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Eureka: How Invention Happens

Eureka: How Invention Happens - Gavin Weightman This summary of five inventions is an easy, engaging read, but it feels a bit disorganized at times. By the author's account, he simply set out to explore the inventions that influence our daily lives, but he emerged with a tale of invention by outsiders. He concludes that we cannot expect innovation from scientists or industry, but must rely on those outside the system.

His thesis of outsiders doesn't exactly work. He mentions the invention of the transistor (Bell Labs) in passing and portrays Faraday as an outsider to academia. Yes, certainly Faraday started outside academia, but lived most of his career inside it. Most people who end up in industry and academia in the last couple hundred years were not born into them -- they came from somewhere else. So I don't find his stories to really support his thesis.

So let's put that argument aside for the time being and just concentrate on the stories themselves. To tell the story of the cell phone, for instance, Weightman goes back to catch the invention of magnetic induction and then radio itself. He weaves together the development of the requirements for cell phones throughout history and shows how they worked in harmony to arrive at the invention of the cell phone. Same thing with the other inventions. Starting with the eureka moment of invention, he goes back and reviews what all had to happen to make that moment possible. Of course he can't cover everything, but he succeeds in putting these inventions in context.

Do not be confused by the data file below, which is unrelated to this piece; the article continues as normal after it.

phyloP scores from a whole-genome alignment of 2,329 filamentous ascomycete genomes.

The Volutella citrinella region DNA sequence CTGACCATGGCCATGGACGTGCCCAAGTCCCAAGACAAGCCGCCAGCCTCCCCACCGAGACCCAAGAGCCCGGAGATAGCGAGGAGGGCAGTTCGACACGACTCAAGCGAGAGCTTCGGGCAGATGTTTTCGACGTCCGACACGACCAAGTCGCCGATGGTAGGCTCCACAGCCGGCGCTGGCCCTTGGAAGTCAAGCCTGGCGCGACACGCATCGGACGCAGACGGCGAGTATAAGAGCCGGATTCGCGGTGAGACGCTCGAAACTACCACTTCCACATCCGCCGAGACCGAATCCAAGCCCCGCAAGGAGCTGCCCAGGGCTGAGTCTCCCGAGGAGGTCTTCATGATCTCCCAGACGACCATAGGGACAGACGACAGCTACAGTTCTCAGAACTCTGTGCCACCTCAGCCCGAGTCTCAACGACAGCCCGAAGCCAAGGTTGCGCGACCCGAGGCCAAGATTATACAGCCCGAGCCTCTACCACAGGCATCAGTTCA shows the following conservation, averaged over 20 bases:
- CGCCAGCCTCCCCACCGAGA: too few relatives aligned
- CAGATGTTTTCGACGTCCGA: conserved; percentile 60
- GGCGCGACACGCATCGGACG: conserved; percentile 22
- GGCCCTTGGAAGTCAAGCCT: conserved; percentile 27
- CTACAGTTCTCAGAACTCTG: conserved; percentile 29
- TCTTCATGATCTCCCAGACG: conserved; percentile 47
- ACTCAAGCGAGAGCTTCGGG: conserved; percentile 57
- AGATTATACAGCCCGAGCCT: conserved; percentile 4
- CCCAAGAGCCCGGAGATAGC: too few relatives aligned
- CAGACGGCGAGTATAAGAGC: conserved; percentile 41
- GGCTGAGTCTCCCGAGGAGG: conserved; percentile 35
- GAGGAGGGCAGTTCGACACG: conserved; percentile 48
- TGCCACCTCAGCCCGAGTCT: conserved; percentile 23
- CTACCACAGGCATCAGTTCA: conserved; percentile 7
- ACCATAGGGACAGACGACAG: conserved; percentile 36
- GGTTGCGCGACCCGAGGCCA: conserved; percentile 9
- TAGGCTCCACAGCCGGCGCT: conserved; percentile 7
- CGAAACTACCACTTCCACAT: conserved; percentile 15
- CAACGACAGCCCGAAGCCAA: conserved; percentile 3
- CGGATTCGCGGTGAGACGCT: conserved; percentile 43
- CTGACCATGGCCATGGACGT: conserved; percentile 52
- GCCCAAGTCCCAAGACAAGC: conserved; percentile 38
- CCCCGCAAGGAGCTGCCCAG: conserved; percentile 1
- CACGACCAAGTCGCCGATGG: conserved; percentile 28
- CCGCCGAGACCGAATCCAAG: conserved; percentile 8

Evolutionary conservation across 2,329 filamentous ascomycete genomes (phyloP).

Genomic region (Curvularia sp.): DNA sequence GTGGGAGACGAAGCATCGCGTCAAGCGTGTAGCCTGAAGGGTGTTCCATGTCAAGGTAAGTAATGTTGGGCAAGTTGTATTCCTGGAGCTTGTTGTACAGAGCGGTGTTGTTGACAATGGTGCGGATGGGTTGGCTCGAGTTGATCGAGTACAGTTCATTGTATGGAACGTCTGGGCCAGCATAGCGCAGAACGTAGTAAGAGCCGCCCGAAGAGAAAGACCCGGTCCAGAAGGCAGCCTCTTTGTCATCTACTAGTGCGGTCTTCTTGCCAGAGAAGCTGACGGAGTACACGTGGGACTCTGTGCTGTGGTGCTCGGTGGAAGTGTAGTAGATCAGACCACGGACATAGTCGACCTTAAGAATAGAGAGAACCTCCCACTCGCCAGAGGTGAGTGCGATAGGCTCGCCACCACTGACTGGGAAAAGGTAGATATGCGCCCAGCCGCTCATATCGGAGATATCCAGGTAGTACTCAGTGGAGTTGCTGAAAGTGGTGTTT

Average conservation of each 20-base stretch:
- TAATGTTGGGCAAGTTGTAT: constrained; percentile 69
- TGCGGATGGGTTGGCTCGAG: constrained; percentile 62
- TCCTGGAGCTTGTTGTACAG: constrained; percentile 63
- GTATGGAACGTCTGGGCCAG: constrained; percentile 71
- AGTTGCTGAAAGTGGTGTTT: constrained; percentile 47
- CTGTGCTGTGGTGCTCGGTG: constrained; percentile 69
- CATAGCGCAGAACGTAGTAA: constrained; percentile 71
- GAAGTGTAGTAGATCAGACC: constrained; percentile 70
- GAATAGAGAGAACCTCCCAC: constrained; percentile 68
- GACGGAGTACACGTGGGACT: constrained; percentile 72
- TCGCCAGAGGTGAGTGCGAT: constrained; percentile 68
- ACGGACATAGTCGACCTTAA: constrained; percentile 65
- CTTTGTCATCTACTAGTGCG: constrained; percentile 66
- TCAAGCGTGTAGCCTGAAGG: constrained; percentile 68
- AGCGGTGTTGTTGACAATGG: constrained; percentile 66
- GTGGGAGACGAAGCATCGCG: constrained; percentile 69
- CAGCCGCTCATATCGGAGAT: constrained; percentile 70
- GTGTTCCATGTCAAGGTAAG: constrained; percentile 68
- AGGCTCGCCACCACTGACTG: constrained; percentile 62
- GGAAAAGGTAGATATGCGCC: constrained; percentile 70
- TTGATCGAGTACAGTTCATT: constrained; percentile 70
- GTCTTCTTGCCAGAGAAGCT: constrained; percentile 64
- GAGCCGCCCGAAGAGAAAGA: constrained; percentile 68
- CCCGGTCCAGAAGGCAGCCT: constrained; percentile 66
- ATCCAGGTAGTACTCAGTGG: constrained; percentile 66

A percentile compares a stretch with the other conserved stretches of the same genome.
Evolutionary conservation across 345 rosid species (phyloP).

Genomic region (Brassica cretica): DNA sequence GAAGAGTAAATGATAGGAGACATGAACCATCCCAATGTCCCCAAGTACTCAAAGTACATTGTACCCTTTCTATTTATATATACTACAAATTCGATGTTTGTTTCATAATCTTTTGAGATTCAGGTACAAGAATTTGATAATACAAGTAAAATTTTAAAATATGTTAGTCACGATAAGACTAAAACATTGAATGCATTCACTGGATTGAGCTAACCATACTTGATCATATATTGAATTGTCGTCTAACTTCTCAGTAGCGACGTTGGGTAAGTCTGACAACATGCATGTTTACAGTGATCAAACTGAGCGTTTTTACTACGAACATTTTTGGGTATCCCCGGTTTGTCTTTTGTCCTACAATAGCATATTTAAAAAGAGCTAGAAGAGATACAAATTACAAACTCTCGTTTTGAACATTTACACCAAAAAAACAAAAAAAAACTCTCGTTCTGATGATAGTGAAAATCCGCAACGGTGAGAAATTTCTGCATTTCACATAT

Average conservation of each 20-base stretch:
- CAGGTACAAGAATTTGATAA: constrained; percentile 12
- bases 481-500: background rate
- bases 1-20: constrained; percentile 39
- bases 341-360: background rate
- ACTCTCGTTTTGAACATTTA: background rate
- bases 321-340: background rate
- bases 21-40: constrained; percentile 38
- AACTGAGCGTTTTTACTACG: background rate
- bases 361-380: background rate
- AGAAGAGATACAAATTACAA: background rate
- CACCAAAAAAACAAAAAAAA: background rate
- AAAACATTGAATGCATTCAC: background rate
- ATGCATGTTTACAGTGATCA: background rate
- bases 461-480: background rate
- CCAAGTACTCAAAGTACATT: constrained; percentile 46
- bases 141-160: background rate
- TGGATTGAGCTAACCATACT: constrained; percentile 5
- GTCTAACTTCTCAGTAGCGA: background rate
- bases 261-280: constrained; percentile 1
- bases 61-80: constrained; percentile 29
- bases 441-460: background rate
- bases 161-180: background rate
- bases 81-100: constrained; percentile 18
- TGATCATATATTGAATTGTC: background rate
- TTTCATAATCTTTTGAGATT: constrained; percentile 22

But context is, inevitably, complicated. He ends up sharing unnecessary details of many people's lives in order to establish them as characters in the narrative, and this practice at times led the story to feel too big and complex. It was a little difficult to hold onto the main idea of what invention he was working toward in his story. This is somewhat to be expected. Any one of these 5 stories of invention could easily take up the whole book. History is indeed complicated, and none of these eureka moments arose out of the isolated genius of one man. Many inventions had to happen in order for each one to move forward.

In the end, I appreciated the story telling method, and it helped me see the development of these inventions in context, which is a good thing to do from a historical point of view. So this book is valuable and fun to read. It tells stories that are, in their essence, complicated and back-story-rich.